I don't think you can separate them like that. An utterance needs to be grammatically sound enough and pronounced well enough for it to be comprehensible. You'd sound weird if you had a perfect accent and terrible grammar, vice versa. I'd try to develop them in tandem.
"When the day came for David to die, the Angel of Death was dispatched, but finding David learning incessantly, was unable to take him—the Torah being a form of undying life. Eventually the angel was forced to devise a stratagem. Eventually the angel was forced to devise a stratagem. He caused a rustling noise in a tree in the royal garden. David climbed up a ladder to see what was making the noise. A rung of the ladder broke. David fell, and for a moment ceased learning. In that moment he died."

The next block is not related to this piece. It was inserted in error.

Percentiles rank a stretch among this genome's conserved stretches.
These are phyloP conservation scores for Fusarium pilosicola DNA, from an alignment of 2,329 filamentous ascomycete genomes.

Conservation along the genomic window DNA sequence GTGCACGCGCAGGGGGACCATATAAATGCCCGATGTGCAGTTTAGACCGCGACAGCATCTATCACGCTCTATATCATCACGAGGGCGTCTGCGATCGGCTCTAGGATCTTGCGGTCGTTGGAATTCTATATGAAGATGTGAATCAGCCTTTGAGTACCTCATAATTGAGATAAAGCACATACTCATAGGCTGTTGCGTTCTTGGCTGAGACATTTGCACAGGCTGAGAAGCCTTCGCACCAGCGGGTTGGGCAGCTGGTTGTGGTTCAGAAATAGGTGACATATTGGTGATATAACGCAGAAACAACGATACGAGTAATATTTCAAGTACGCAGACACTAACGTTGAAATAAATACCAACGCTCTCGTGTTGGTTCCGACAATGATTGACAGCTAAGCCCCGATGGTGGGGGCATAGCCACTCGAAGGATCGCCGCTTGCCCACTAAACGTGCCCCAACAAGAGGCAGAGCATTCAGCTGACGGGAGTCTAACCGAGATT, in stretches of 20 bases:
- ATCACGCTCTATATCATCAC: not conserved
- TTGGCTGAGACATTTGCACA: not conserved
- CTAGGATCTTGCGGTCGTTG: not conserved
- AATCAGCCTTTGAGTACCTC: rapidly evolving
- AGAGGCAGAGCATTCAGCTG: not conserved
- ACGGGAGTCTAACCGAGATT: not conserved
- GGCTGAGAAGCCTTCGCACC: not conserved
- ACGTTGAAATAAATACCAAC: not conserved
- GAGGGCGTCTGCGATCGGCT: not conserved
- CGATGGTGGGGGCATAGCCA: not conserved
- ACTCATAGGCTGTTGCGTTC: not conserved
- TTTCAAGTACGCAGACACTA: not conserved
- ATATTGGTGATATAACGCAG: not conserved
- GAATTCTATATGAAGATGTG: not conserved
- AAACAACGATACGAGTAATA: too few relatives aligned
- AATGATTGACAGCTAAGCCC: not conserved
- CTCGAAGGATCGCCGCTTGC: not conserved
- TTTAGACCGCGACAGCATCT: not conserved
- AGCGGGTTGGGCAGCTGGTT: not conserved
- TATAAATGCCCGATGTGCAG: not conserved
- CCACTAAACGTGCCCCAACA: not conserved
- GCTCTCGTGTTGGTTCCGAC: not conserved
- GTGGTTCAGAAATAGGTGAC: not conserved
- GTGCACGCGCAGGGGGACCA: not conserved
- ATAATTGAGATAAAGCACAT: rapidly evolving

More: The Heart, the Home, the Text - Covenant & Conversation - Parsha
I actually just wanted to know whether good grammar is more important than GOOD pronunciation. Often poor pronunciation leads to misunderstandings.
Yet another. :roll:I can't stop thinking that it's just a new bonanza in the ESL industry.
You obviously know nothing about modern scientific jargon;-).you seem to believe that common sense has a role to play in our business.In the majority of cases, tapping the rhythm and a lot of listening could put them on the right track unless there's a psychological issue.
Even if I did, it's hardly the matter of knowing. As an acknowledged expert in the field of errors, blunders and the like, I now tend to agree that 'the less you know the less you forget'You obviously know nothing about modern scientific jargon